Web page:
18 April 2006

Homosexuality in Singapore

I've read a blog post from Mr Wang Says So on homosexuality in Singapore.

You know, I never understood why Singaporeans are not capable of accepting gays and lesbians in our society. Is our society not open enough? Not mature enough? Not gracious enough? Or maybe too "gracious" to have them in our society?

What is wrong? Homosexuals are still people. They don't create trouble; they don't create instability. The most one can complain is that they make him/her feel uncomfortable. Indeed, if someone I know of is gay, or even effeminate, I may feel slightly uncomfortable, but ultimately, this is a first impression. It will be what he does, that defines how I judge him. And if we expel someone from our society just because he/she makes us uncomfortable, then who would be left in our society but a few, intolerant, narrow-minded individuals?

The most oft quoted reason by politicians and law-makers is that homosexuality is unnatural. I wonder what they mean by this. Unnatural because it go against the evolution of the human being (for the propogation of our DNA or, for a more politically correct term, procreation)? In that case, shouldn't we execute those born with physical disability? Unnatural because people of the same gender should not have a sexual relationship? Who says so? Currently, as far as I know, there is no general consensus (from biological arguments) among the scientific community that homosexuality is unnatural. In fact, there is evidence to point that a person's sexual directions may be partially due to the genetic makeup of that person. So are we penalising them because of their "natural" behaviour? Or is it unnatural because it doesn't occur in nature, in other creatures? That's dead wrong, because I do know that many mammals do engage in homosexuality. I remember, for no particular reason, a vivid picture from an article in Times magazine eons ago, of two giraffes (the caption states that they are of the same sex) showing sexual affection to one another.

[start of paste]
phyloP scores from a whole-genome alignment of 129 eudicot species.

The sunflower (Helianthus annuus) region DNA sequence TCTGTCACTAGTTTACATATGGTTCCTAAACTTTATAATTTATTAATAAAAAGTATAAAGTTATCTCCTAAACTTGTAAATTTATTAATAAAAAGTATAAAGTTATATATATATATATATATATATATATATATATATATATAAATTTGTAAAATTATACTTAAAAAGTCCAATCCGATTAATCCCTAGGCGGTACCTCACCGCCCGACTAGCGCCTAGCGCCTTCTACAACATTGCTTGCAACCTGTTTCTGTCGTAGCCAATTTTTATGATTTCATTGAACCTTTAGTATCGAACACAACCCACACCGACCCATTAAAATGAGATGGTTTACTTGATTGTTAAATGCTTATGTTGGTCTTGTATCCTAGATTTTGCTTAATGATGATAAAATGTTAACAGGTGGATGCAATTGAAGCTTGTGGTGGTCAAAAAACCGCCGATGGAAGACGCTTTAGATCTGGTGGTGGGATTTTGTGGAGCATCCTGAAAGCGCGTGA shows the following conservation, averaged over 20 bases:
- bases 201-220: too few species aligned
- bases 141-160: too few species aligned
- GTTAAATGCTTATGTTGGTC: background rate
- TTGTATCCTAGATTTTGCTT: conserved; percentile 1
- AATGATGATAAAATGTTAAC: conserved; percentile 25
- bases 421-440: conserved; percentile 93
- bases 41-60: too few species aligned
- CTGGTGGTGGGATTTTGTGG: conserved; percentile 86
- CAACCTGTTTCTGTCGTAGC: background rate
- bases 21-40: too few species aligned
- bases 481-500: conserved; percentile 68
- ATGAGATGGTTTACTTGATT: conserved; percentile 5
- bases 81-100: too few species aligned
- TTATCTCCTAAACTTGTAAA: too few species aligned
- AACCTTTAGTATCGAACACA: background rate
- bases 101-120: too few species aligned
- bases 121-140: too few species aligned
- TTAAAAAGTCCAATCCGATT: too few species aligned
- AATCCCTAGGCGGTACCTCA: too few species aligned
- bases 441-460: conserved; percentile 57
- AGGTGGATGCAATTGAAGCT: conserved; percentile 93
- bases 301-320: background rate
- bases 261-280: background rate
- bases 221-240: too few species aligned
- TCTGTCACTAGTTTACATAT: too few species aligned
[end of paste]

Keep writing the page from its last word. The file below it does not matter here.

Or is it religion? But since when does a religious doctrine drive our society? Yes, we must have respect for others' religion (even this can be rather ambiguous; read Dilbert creator Scott Adam's blog post for more on this), but it should not control what we do, what we think, and how we treat others ("we" meaning the society as a whole). And how many times have religion been wrong in the past? Of course, this is no basis for arguing that their stand on homosexuality is wrong, but I've not heard of a convincing argument from them, either, that homosexuality is wrong.

In fact, this issue of homosexuality has been brought up recently when PAP introduced its first three candidates for the upcoming election. They have been asked on homosexuality, and a candidate who is a doctor (not the title, but the real you're-down-with-flu-now-cough-up-my-consultation-fee doctor) replied that he does "not think homosexuality is natural." (I took this quote from an article in Yawning Bread.) I was very disappointed with him. Is what a doctor learns different from what a scientist learns? Or is he just not keeping up with the news? Or is he saying this just so that he can go along with the majority opinion (assuming that's the case) and garner support? Or maybe it is just an opinion of his. Sure, that's fine, but from the way he structures his sentence,

I'm a doctor and I do not think that homosexuality is natural.

he is, consciously or unconsciously, implying that he is giving professional advice.

Life is difficult for everyone in Singapore, and more so for homosexuals. What did they do to deserve this? Can't we have equality, too, for them? Is Singapore too small? Are our hearts too small?

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